HAMILTON, ON.- Through many centuries the towns and countryside of Italy have been singularly cherished as a subject within Western art. For instance, in seventeenth- and eighteenth-century Europe, a fundamental component of artistic training was the voyage to Italy, where young artists steeped themselves in studying, copying, and imbibing the spirit of ancient Roman and Renaissance architecture, monuments, sculptures, and other art forms. By the nineteenth century, many international students completing the required Italian pilgrimage found just as much inspiration in the idyllic charm and natural beauty of living towns and landscape, as well as the colourful life and dress of folkloric types like peasants of the Roman Campagna or Neapolitan fishers.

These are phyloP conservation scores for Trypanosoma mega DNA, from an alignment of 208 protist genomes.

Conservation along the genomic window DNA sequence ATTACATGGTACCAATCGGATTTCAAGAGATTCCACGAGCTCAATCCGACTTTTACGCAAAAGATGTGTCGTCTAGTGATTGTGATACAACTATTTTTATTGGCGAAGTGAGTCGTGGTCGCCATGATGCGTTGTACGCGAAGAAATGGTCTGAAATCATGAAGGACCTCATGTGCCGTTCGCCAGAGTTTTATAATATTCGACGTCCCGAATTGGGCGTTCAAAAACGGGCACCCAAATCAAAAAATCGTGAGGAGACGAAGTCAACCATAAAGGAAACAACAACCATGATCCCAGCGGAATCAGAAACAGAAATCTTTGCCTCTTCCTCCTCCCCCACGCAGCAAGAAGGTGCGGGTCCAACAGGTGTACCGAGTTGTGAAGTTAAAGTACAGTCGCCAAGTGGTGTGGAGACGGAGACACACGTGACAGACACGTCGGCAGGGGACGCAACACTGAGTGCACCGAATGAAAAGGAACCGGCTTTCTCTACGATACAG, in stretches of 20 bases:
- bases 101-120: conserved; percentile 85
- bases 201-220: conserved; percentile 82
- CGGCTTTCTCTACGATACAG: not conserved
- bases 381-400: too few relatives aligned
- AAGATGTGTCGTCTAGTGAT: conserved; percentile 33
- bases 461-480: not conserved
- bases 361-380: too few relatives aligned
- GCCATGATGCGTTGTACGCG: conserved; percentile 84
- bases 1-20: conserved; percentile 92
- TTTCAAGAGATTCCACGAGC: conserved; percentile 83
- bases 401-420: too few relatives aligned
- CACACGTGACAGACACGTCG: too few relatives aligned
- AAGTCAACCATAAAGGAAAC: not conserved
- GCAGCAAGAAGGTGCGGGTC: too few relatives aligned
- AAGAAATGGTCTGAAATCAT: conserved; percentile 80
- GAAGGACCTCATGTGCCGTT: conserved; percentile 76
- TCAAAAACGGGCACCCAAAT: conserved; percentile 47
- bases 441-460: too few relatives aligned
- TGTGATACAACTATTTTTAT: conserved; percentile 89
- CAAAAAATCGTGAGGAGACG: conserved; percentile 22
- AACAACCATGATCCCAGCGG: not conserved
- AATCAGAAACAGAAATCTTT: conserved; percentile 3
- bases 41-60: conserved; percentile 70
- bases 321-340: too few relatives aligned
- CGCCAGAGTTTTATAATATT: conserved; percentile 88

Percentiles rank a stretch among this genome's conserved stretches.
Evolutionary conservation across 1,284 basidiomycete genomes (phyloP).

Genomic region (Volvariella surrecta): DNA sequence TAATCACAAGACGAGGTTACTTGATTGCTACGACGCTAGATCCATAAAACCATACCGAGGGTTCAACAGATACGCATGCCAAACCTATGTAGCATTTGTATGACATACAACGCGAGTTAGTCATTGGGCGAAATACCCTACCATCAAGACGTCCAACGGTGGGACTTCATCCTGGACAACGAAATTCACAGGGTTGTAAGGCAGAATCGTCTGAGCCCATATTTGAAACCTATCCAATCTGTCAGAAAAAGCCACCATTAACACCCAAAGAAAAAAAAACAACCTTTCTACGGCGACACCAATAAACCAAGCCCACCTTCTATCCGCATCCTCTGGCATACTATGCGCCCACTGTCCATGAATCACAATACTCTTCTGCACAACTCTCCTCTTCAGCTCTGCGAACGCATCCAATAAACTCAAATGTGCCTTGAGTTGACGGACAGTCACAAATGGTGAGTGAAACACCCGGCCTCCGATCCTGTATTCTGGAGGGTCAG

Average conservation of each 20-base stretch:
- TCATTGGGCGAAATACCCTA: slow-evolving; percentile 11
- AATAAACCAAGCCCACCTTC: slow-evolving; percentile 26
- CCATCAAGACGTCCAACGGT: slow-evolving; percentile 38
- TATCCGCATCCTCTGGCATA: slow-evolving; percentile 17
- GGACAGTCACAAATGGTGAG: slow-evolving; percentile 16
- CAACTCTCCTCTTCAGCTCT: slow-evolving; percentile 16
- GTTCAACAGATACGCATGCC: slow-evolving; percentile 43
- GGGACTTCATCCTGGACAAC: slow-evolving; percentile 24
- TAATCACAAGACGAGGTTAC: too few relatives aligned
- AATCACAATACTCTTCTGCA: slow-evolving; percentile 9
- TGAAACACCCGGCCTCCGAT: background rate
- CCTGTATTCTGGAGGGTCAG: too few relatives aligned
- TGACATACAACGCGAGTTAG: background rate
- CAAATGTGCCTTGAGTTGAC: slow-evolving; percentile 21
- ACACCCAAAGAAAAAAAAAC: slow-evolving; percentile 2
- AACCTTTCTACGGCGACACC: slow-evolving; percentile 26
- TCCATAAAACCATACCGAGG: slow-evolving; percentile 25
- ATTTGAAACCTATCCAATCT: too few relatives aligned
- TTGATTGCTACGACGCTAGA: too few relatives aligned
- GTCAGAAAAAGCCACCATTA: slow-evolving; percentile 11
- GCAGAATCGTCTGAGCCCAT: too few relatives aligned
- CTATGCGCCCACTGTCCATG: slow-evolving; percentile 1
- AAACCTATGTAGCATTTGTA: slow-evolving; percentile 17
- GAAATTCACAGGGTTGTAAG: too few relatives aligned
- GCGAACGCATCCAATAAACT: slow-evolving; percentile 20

Ushering in the Gallerys 2009 Vista Italia celebration of Italian art and culture, the inaugural exhibition of Il Bellissimo Panorama features a fresh and poetic assortment of approximately forty Italian views from the AGH holdings created by diverse European, Canadian, and American artists, and ranging in time from the seventeenth to the twentieth century. Subjects include scenic sketches of named and unnamed Italian hill and mountain towns; prints representing Assisi and Siena; a large watercolour of an antique terrace on the hills outside Florence; and a dramatic oil by the French artist Jean Charles Joseph Rémond of Neptunes Grotto in Tivoli. The exhibition also offers several views of figures outdoors, ranging from ancient Roman gods and goddesses to Italian peasants. Not surprisingly, one of the most recurring themes is Venice, christened La Serenissima (It.: most serene). Among the Canadian works depicting this queen of cities are two lively graphite sketches by A. Y. Jackson, three evocative oil paintings by James Morrice, and three crisp black-and-white photographs of Venetian canals by contemporary artist Jeff Nolte.